In a deadlocked 3-3 vote this morning, the Council on Affordable Housing (COAH) Board rejected the Christie Administration’s proposed fair housing rules. The rules, which drew over 3,000 public comments, the vast majority in opposition, relied on flawed data, some of which had apparently been lost by the Administration, and would have resulted in thousands of fewer homes for working families, low-income seniors, and people with special needs, according to the Fair Share Housing Center.
The votes against the proposal by former Manasquan Mayor John Winterstella, Project Freedom Executive Director Tim Doherty, and Fair Lawn resident Ted King came after the same three Board members had attempted to get the Christie Administration to agree to a 60-day period for further review of the voluminous comments. However, DCA Commissioner Richard Constable, NJ HMFA Executive Director Anthony Marchetta, and New Jersey League of Municipalities President and Stone Harbor Mayor Suzanne Walters voted against further review of public comments and sought to adopt the flawed rules as is, thus setting the stage for the defeat of the rules.
“We applaud the leadership of the members of the COAH Board who today rejected the Christie Administration’s deeply flawed fair housing rules,” Fair Share Housing Center Staff Attorney Adam Gordon said. “They rightly recognized that these proposed rules would have hindered, rather than furthered, homes being built, and wanted to listen to the public’s call for change.”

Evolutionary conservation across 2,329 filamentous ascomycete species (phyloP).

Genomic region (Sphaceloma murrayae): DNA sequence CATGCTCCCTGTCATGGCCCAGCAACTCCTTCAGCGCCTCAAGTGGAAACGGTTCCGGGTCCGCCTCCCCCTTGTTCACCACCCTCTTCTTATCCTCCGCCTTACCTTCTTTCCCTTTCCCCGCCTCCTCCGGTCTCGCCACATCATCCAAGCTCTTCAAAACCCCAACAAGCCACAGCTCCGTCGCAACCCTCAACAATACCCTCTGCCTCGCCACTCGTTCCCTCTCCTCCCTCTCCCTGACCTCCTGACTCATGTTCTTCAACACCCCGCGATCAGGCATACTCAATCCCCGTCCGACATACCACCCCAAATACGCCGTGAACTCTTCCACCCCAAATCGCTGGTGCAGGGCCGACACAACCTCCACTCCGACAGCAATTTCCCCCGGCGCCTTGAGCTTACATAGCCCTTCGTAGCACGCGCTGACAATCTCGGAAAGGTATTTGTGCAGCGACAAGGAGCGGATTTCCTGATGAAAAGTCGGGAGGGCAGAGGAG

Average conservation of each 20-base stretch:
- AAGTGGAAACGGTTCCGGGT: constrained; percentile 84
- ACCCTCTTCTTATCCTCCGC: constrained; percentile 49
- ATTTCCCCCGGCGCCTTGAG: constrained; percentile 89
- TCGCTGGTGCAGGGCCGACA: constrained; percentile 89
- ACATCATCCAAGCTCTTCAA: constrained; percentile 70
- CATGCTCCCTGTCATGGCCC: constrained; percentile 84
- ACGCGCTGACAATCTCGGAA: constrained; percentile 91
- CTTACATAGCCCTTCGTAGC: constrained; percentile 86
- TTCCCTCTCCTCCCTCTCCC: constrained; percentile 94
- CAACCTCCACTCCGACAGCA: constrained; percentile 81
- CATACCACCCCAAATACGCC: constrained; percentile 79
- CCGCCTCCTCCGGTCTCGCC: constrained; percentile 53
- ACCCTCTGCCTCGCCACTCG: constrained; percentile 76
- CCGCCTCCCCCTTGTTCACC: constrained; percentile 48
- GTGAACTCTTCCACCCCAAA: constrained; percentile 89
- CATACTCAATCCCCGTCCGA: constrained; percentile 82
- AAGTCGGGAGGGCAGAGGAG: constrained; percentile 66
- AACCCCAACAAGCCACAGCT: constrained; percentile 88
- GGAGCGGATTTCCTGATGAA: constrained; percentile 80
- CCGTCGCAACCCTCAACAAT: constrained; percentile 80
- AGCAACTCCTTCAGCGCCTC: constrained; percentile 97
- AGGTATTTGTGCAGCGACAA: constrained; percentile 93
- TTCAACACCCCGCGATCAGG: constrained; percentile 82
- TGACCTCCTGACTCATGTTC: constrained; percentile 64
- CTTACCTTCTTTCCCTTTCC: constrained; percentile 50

Public opposition on the rules centered on several areas including:
* The Christie Administration’s claim that they had lost the data used to recalculate municipalities’ prior housing obligations dating back to 1993 – which threatened to upend housing plans going back decades for no discernable reason;
* Grossly inaccurate mapping, including maps that placed thousands of parcels located in Monmouth County in Ocean County, thus erroneously reducing fair housing obligations of Monmouth County communities and inflating those of Ocean County communities;
* Arbitrarily taking away rules designed to produce housing for working families and people with special needs, including rules to ensure that some homes would be available for those needing rental housing and to allow a broad range of people with special needs to be served;
* Focusing only on development of undeveloped farms and forests and not focusing on redevelopment despite data showing that most development in New Jersey over the last several years has been redevelopment;
* Reducing standard percentages of homes affordable to low- and moderate-income households in mixed-income development from 15-20 percent to 10 percent;
* Artificially reducing statewide housing production figures by assuming that New Jersey’s economy will remain in the same economic condition as the 2008 recession through at least 2024.
The decision today apparently leaves the State unable to meet the Supreme Court’s November 17, 2014, deadline for publishing new rules, which itself was a nearly nine month extension from the original February 26, 2014, deadline.